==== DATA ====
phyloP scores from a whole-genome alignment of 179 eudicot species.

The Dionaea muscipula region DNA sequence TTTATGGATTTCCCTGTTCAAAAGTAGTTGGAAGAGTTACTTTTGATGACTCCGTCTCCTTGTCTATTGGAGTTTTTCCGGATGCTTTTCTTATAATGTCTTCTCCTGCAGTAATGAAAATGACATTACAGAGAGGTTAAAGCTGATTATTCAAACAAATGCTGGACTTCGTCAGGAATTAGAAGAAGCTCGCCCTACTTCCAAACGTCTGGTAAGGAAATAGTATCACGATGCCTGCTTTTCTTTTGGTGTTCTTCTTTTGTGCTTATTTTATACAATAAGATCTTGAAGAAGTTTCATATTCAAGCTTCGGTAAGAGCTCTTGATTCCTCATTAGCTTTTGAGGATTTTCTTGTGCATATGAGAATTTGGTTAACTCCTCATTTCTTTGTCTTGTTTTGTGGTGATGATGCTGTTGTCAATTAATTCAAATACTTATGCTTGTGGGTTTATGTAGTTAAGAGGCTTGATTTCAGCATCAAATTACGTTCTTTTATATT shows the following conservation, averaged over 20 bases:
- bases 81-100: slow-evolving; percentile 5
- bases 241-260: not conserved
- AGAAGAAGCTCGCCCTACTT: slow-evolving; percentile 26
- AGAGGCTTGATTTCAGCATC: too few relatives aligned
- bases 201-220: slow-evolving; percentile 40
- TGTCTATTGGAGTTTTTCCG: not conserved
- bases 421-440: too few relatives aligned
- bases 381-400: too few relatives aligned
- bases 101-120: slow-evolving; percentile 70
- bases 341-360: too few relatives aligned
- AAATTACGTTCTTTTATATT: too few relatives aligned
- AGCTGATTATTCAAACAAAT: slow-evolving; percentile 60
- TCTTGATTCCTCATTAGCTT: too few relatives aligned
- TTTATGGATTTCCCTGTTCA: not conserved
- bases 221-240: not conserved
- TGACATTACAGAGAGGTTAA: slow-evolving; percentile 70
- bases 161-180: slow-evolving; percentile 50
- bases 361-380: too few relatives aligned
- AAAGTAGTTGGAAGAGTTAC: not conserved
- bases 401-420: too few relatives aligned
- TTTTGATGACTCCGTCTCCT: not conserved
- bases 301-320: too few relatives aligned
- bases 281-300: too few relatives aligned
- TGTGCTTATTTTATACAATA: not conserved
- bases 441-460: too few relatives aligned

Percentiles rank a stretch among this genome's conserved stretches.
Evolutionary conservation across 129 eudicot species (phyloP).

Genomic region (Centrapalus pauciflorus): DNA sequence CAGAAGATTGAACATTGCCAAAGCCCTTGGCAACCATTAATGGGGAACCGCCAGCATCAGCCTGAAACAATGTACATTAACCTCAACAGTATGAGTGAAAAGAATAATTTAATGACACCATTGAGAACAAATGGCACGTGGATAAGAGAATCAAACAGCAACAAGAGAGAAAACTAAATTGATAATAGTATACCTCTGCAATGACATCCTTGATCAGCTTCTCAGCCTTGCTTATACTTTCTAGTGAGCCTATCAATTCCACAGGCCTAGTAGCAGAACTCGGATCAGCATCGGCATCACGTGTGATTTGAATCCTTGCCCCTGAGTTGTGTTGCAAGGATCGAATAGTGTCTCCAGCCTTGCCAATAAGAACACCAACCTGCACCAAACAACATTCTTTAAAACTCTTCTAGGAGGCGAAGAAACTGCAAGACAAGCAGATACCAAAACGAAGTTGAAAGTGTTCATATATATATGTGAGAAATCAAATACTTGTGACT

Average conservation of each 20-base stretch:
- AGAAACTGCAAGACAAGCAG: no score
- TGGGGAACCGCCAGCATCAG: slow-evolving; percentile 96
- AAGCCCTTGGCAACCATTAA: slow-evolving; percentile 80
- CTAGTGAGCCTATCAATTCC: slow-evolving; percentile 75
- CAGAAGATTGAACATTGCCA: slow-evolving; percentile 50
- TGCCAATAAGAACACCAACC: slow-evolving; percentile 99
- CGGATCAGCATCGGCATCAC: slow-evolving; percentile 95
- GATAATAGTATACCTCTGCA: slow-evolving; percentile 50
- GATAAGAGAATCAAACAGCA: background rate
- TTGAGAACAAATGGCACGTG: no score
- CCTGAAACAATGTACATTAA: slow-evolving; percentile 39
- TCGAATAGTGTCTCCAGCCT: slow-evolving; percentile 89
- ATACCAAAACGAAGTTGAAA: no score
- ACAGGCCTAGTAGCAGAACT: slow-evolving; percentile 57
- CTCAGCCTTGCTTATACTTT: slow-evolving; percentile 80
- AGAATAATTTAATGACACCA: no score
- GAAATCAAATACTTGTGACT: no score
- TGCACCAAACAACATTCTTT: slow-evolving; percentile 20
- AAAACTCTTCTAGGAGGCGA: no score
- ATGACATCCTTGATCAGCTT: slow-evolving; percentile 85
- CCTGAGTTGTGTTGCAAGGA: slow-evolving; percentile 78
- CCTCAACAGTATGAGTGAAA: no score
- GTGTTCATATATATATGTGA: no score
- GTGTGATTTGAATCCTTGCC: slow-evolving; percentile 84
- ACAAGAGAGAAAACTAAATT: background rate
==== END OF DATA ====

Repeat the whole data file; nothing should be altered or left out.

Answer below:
phyloP scores from a whole-genome alignment of 179 eudicot species.

The Dionaea muscipula region DNA sequence TTTATGGATTTCCCTGTTCAAAAGTAGTTGGAAGAGTTACTTTTGATGACTCCGTCTCCTTGTCTATTGGAGTTTTTCCGGATGCTTTTCTTATAATGTCTTCTCCTGCAGTAATGAAAATGACATTACAGAGAGGTTAAAGCTGATTATTCAAACAAATGCTGGACTTCGTCAGGAATTAGAAGAAGCTCGCCCTACTTCCAAACGTCTGGTAAGGAAATAGTATCACGATGCCTGCTTTTCTTTTGGTGTTCTTCTTTTGTGCTTATTTTATACAATAAGATCTTGAAGAAGTTTCATATTCAAGCTTCGGTAAGAGCTCTTGATTCCTCATTAGCTTTTGAGGATTTTCTTGTGCATATGAGAATTTGGTTAACTCCTCATTTCTTTGTCTTGTTTTGTGGTGATGATGCTGTTGTCAATTAATTCAAATACTTATGCTTGTGGGTTTATGTAGTTAAGAGGCTTGATTTCAGCATCAAATTACGTTCTTTTATATT shows the following conservation, averaged over 20 bases:
- bases 81-100: slow-evolving; percentile 5
- bases 241-260: not conserved
- AGAAGAAGCTCGCCCTACTT: slow-evolving; percentile 26
- AGAGGCTTGATTTCAGCATC: too few relatives aligned
- bases 201-220: slow-evolving; percentile 40
- TGTCTATTGGAGTTTTTCCG: not conserved
- bases 421-440: too few relatives aligned
- bases 381-400: too few relatives aligned
- bases 101-120: slow-evolving; percentile 70
- bases 341-360: too few relatives aligned
- AAATTACGTTCTTTTATATT: too few relatives aligned
- AGCTGATTATTCAAACAAAT: slow-evolving; percentile 60
- TCTTGATTCCTCATTAGCTT: too few relatives aligned
- TTTATGGATTTCCCTGTTCA: not conserved
- bases 221-240: not conserved
- TGACATTACAGAGAGGTTAA: slow-evolving; percentile 70
- bases 161-180: slow-evolving; percentile 50
- bases 361-380: too few relatives aligned
- AAAGTAGTTGGAAGAGTTAC: not conserved
- bases 401-420: too few relatives aligned
- TTTTGATGACTCCGTCTCCT: not conserved
- bases 301-320: too few relatives aligned
- bases 281-300: too few relatives aligned
- TGTGCTTATTTTATACAATA: not conserved
- bases 441-460: too few relatives aligned

Percentiles rank a stretch among this genome's conserved stretches.
Evolutionary conservation across 129 eudicot species (phyloP).

Genomic region (Centrapalus pauciflorus): DNA sequence CAGAAGATTGAACATTGCCAAAGCCCTTGGCAACCATTAATGGGGAACCGCCAGCATCAGCCTGAAACAATGTACATTAACCTCAACAGTATGAGTGAAAAGAATAATTTAATGACACCATTGAGAACAAATGGCACGTGGATAAGAGAATCAAACAGCAACAAGAGAGAAAACTAAATTGATAATAGTATACCTCTGCAATGACATCCTTGATCAGCTTCTCAGCCTTGCTTATACTTTCTAGTGAGCCTATCAATTCCACAGGCCTAGTAGCAGAACTCGGATCAGCATCGGCATCACGTGTGATTTGAATCCTTGCCCCTGAGTTGTGTTGCAAGGATCGAATAGTGTCTCCAGCCTTGCCAATAAGAACACCAACCTGCACCAAACAACATTCTTTAAAACTCTTCTAGGAGGCGAAGAAACTGCAAGACAAGCAGATACCAAAACGAAGTTGAAAGTGTTCATATATATATGTGAGAAATCAAATACTTGTGACT

Average conservation of each 20-base stretch:
- AGAAACTGCAAGACAAGCAG: no score
- TGGGGAACCGCCAGCATCAG: slow-evolving; percentile 96
- AAGCCCTTGGCAACCATTAA: slow-evolving; percentile 80
- CTAGTGAGCCTATCAATTCC: slow-evolving; percentile 75
- CAGAAGATTGAACATTGCCA: slow-evolving; percentile 50
- TGCCAATAAGAACACCAACC: slow-evolving; percentile 99
- CGGATCAGCATCGGCATCAC: slow-evolving; percentile 95
- GATAATAGTATACCTCTGCA: slow-evolving; percentile 50
- GATAAGAGAATCAAACAGCA: background rate
- TTGAGAACAAATGGCACGTG: no score
- CCTGAAACAATGTACATTAA: slow-evolving; percentile 39
- TCGAATAGTGTCTCCAGCCT: slow-evolving; percentile 89
- ATACCAAAACGAAGTTGAAA: no score
- ACAGGCCTAGTAGCAGAACT: slow-evolving; percentile 57
- CTCAGCCTTGCTTATACTTT: slow-evolving; percentile 80
- AGAATAATTTAATGACACCA: no score
- GAAATCAAATACTTGTGACT: no score
- TGCACCAAACAACATTCTTT: slow-evolving; percentile 20
- AAAACTCTTCTAGGAGGCGA: no score
- ATGACATCCTTGATCAGCTT: slow-evolving; percentile 85
- CCTGAGTTGTGTTGCAAGGA: slow-evolving; percentile 78
- CCTCAACAGTATGAGTGAAA: no score
- GTGTTCATATATATATGTGA: no score
- GTGTGATTTGAATCCTTGCC: slow-evolving; percentile 84
- ACAAGAGAGAAAACTAAATT: background rate